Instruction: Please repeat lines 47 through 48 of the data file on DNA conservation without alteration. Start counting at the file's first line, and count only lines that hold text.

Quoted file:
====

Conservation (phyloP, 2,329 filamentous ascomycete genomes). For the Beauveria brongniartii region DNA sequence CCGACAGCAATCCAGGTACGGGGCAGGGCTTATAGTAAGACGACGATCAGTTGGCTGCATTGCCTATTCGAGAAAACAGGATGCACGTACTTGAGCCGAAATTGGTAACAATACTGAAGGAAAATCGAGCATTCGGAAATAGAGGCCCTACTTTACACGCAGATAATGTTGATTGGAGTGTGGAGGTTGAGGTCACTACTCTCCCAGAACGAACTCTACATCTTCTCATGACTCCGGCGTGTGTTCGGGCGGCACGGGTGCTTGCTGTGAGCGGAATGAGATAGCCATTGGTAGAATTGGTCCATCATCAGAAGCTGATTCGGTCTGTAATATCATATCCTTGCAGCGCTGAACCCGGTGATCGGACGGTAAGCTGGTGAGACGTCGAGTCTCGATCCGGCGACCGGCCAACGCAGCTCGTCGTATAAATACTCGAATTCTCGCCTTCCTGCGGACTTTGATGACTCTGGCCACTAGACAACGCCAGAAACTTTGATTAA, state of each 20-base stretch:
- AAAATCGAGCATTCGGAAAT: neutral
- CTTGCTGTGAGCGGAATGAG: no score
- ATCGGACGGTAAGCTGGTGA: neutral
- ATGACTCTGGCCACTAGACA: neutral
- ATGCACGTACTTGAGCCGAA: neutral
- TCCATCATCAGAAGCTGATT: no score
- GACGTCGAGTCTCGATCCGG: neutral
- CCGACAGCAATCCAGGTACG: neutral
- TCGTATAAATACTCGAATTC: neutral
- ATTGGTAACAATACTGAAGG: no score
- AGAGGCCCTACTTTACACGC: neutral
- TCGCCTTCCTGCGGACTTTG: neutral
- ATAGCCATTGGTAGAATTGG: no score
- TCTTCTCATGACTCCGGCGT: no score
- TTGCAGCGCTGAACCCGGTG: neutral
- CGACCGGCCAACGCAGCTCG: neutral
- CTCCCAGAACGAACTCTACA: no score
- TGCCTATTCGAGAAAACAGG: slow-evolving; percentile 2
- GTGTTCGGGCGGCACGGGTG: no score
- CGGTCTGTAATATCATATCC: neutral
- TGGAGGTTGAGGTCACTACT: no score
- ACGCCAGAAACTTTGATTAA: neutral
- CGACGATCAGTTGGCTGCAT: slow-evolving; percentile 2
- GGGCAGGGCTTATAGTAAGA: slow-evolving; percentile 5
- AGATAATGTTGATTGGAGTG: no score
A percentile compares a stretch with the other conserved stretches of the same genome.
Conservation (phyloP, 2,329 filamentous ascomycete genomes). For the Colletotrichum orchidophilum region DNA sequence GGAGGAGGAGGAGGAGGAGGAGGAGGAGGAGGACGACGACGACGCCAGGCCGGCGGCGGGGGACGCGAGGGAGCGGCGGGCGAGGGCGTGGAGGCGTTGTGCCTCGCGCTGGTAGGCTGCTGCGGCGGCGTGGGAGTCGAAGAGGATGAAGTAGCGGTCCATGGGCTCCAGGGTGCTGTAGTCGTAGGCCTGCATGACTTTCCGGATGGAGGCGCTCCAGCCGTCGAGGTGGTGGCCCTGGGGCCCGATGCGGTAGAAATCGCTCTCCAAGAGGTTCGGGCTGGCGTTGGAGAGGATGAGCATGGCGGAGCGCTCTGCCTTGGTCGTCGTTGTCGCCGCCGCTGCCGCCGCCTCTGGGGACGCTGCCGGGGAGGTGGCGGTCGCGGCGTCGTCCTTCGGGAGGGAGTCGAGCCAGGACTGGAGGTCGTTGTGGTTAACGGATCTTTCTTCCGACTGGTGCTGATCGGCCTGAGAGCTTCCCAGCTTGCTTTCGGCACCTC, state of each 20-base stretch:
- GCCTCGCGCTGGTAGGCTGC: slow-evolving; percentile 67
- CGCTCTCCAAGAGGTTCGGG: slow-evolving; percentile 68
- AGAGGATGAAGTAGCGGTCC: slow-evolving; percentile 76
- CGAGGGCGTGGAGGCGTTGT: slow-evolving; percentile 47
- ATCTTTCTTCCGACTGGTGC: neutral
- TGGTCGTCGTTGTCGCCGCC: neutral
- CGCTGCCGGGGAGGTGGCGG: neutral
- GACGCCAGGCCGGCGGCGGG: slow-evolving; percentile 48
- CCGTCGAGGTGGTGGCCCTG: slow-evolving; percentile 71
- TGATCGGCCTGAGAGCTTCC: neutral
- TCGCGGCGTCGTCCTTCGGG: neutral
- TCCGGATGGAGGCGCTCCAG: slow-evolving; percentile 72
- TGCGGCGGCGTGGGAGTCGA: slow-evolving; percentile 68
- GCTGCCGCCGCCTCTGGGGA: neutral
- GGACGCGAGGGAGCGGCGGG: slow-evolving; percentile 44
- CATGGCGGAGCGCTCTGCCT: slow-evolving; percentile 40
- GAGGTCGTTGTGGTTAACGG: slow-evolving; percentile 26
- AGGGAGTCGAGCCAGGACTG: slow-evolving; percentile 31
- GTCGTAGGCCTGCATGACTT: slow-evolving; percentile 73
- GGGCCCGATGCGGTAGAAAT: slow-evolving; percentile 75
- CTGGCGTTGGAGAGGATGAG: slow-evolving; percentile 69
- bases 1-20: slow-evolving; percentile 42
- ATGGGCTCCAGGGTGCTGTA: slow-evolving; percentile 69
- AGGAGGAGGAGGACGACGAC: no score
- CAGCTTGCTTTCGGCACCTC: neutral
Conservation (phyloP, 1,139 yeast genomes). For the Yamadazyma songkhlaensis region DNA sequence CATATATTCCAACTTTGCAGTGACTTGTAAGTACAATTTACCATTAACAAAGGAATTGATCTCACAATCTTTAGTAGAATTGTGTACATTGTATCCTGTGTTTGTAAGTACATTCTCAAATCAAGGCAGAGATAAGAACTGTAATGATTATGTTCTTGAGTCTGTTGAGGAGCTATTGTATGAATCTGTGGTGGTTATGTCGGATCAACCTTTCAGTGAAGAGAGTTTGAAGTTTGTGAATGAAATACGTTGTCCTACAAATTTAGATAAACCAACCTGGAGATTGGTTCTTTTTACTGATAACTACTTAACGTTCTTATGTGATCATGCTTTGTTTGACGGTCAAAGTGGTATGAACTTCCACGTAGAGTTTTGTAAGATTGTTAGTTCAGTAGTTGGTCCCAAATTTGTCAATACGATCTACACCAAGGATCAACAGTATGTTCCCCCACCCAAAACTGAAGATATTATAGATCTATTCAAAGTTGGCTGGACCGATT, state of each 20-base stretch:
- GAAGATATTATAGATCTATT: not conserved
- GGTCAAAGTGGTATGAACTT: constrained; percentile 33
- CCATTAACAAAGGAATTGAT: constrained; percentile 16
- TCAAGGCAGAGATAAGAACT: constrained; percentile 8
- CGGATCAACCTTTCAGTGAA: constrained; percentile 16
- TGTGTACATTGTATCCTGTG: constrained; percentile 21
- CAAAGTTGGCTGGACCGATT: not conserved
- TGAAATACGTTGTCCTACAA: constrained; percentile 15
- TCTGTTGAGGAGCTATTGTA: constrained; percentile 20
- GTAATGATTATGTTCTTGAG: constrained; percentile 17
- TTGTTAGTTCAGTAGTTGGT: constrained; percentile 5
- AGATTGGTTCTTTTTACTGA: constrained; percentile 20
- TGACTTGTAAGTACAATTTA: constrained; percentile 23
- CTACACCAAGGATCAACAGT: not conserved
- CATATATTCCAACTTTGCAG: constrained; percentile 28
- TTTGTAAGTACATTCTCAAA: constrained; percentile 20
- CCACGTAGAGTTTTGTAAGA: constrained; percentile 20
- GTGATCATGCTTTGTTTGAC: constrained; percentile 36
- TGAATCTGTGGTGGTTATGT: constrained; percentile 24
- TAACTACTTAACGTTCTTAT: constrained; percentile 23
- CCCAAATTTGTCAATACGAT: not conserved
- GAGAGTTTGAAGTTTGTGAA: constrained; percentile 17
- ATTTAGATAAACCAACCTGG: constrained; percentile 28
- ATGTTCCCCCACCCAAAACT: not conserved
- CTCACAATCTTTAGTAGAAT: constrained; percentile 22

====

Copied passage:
- GTCGTAGGCCTGCATGACTT: slow-evolving; percentile 73
- GGGCCCGATGCGGTAGAAAT: slow-evolving; percentile 75